The application of advanced statistical approaches to investigate the epidemiology and improve the surveillance of non-Typhoid salmonellosis associated with Salmonella Heidelberg and Salmonella Typhimurium in Ontario
In this thesis, I investigated the epidemiology of non-typhoid salmonellosis in Ontario in 2015, with a specific focus on Salmonella Typhimurium and S. Heidelberg. Data for each reported human case of S. Typhimurium and S. Heidelberg in Ontario in 2015 were analyzed through a series of research projects. Overall thesis objectives were to compare risk factors associated with each serotype, and to explore clusters and potential outbreaks in space, time, and space-time. Where relevant, human case data were combined with population and agricultural census data, and data for licensed meat plants (abattoirs) in Ontario. The application of various statistical models was explored to further understand the epidemiology of each of these serotypes, and to identify potential improvements to current processes for surveillance, cluster detection, and public health case and outbreak investigations.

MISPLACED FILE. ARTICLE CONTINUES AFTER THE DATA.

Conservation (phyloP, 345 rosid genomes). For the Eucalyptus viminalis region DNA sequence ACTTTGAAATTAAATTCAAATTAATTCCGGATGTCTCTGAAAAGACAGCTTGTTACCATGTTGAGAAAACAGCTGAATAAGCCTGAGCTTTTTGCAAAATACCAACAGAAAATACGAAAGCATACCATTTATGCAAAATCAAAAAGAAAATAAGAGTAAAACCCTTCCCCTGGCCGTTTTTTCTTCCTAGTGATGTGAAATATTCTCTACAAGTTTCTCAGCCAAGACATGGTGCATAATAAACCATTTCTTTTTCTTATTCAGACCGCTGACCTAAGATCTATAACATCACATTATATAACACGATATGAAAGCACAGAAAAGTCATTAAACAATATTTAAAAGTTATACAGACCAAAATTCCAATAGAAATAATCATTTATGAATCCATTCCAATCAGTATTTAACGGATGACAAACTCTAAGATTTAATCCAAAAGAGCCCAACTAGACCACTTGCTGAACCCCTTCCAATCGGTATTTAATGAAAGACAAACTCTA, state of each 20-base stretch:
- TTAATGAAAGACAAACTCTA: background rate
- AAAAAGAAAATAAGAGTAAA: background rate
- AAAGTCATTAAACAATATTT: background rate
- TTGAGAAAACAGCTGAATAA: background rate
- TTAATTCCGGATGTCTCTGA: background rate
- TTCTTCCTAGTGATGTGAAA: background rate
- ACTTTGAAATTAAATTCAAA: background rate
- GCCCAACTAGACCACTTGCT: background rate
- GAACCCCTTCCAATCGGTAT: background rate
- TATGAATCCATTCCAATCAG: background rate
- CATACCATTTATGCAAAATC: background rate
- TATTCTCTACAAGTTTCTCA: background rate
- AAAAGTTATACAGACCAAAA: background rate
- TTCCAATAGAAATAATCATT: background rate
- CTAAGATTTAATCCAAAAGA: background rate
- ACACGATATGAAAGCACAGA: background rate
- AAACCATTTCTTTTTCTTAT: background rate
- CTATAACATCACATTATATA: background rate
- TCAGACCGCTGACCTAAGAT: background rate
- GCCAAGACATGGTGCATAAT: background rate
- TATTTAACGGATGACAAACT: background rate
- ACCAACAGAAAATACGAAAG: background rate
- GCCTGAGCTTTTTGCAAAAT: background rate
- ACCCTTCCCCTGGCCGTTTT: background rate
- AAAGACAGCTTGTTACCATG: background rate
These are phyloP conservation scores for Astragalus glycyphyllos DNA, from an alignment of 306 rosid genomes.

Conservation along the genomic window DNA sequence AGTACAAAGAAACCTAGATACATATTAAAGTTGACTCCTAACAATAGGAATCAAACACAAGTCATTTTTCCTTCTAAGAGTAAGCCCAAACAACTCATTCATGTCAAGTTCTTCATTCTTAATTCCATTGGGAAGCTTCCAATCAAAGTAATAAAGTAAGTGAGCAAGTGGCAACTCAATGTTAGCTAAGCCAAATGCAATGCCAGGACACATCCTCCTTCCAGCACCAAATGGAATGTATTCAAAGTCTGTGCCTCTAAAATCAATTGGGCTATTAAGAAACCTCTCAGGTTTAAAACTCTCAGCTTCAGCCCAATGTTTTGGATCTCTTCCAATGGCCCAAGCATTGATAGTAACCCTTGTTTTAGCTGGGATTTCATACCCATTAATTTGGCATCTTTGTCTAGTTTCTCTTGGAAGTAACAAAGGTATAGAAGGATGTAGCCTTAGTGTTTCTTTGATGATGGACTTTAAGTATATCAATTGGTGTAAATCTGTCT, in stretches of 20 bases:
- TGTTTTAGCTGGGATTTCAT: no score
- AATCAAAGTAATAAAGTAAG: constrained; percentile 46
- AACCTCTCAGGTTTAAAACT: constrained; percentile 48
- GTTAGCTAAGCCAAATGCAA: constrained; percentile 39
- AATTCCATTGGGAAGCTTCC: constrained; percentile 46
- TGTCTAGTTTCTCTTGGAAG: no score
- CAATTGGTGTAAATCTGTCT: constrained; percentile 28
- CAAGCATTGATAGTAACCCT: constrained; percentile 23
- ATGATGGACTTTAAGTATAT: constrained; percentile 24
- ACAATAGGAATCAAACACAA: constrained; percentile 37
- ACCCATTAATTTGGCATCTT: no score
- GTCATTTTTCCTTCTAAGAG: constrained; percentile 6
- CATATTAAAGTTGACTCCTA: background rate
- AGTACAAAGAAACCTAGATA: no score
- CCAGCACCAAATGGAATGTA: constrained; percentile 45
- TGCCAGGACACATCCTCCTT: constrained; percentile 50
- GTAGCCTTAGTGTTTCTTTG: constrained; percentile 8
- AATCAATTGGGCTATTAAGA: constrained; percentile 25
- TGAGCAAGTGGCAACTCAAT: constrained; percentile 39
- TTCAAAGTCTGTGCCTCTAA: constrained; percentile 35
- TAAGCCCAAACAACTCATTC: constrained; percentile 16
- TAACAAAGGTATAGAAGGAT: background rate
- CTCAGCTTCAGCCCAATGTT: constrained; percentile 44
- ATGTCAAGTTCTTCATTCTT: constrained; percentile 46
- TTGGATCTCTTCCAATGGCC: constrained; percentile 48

In comparing the epidemiology of these serotypes, several key findings were identified: 1) Using a case-case study design, consumption of sprouts was found to increase the odds of infection due to S. Heidelberg, relative to S. Typhimurium. Conversely, recent travel or contact with reptiles each increased the odds of infection with S. Typhimurium, relative to S. Heidelberg.
2) Using scan statistics, clusters of S. Heidelberg and S. Typhimurium were identified in space, time, and space-time, independent of molecular laboratory data. Clusters were validated and potential outbreaks identified using molecular and risk factor data.
3) Using scan statistics and focused spatial tests, clusters of S. Heidelberg were identified around several meat plants. Risk factor and molecular laboratory data provided evidence in support of implicated meat plants as a source of exposure.
4) Using mixed regression models, rates of S. Typhimurium and S. Heidelberg were found to be associated with agricultural and socioeconomic variables such as agricultural animal density, the proportion of married individuals, and labour participation, each of which may influence animal exposure and food consumption patterns, impacting the risk of exposure to Salmonella. This thesis demonstrates how identification and consideration of serotype-specific differences for Salmonella, and the use of geospatial methods for cluster detection, can be used to optimize and inform public health surveillance and disease prevention efforts.